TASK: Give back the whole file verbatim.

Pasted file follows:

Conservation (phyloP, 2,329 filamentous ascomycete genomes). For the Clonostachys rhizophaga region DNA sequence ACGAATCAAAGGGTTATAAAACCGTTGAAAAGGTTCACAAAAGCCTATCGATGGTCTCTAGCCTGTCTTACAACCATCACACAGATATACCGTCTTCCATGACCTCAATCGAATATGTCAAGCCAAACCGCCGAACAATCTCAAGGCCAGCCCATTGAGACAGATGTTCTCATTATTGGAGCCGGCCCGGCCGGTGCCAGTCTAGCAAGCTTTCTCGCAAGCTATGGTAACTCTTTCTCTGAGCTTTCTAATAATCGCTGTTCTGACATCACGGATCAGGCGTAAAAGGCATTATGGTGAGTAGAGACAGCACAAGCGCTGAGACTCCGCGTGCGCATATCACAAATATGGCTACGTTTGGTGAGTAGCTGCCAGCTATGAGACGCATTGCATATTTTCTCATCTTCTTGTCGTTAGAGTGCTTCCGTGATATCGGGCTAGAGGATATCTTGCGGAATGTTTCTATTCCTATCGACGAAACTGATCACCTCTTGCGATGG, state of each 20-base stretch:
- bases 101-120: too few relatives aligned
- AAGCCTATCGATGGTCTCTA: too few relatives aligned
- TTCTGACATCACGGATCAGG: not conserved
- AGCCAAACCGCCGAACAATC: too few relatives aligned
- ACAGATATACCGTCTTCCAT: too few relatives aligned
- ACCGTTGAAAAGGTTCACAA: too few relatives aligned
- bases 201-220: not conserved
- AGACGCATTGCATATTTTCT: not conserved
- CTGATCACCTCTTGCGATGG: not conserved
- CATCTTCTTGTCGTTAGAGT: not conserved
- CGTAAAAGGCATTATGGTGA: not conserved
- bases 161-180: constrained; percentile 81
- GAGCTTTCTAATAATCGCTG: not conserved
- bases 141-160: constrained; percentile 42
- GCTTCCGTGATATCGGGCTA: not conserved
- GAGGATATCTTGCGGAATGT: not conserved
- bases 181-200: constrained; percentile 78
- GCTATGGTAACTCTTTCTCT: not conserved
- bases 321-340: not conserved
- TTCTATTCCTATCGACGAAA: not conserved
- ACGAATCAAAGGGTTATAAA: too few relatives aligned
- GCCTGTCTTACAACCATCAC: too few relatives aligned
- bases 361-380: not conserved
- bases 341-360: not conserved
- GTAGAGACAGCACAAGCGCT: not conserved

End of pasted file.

Conservation (phyloP, 2,329 filamentous ascomycete genomes). For the Clonostachys rhizophaga region DNA sequence ACGAATCAAAGGGTTATAAAACCGTTGAAAAGGTTCACAAAAGCCTATCGATGGTCTCTAGCCTGTCTTACAACCATCACACAGATATACCGTCTTCCATGACCTCAATCGAATATGTCAAGCCAAACCGCCGAACAATCTCAAGGCCAGCCCATTGAGACAGATGTTCTCATTATTGGAGCCGGCCCGGCCGGTGCCAGTCTAGCAAGCTTTCTCGCAAGCTATGGTAACTCTTTCTCTGAGCTTTCTAATAATCGCTGTTCTGACATCACGGATCAGGCGTAAAAGGCATTATGGTGAGTAGAGACAGCACAAGCGCTGAGACTCCGCGTGCGCATATCACAAATATGGCTACGTTTGGTGAGTAGCTGCCAGCTATGAGACGCATTGCATATTTTCTCATCTTCTTGTCGTTAGAGTGCTTCCGTGATATCGGGCTAGAGGATATCTTGCGGAATGTTTCTATTCCTATCGACGAAACTGATCACCTCTTGCGATGG, state of each 20-base stretch:
- bases 101-120: too few relatives aligned
- AAGCCTATCGATGGTCTCTA: too few relatives aligned
- TTCTGACATCACGGATCAGG: not conserved
- AGCCAAACCGCCGAACAATC: too few relatives aligned
- ACAGATATACCGTCTTCCAT: too few relatives aligned
- ACCGTTGAAAAGGTTCACAA: too few relatives aligned
- bases 201-220: not conserved
- AGACGCATTGCATATTTTCT: not conserved
- CTGATCACCTCTTGCGATGG: not conserved
- CATCTTCTTGTCGTTAGAGT: not conserved
- CGTAAAAGGCATTATGGTGA: not conserved
- bases 161-180: constrained; percentile 81
- GAGCTTTCTAATAATCGCTG: not conserved
- bases 141-160: constrained; percentile 42
- GCTTCCGTGATATCGGGCTA: not conserved
- GAGGATATCTTGCGGAATGT: not conserved
- bases 181-200: constrained; percentile 78
- GCTATGGTAACTCTTTCTCT: not conserved
- bases 321-340: not conserved
- TTCTATTCCTATCGACGAAA: not conserved
- ACGAATCAAAGGGTTATAAA: too few relatives aligned
- GCCTGTCTTACAACCATCAC: too few relatives aligned
- bases 361-380: not conserved
- bases 341-360: not conserved
- GTAGAGACAGCACAAGCGCT: not conserved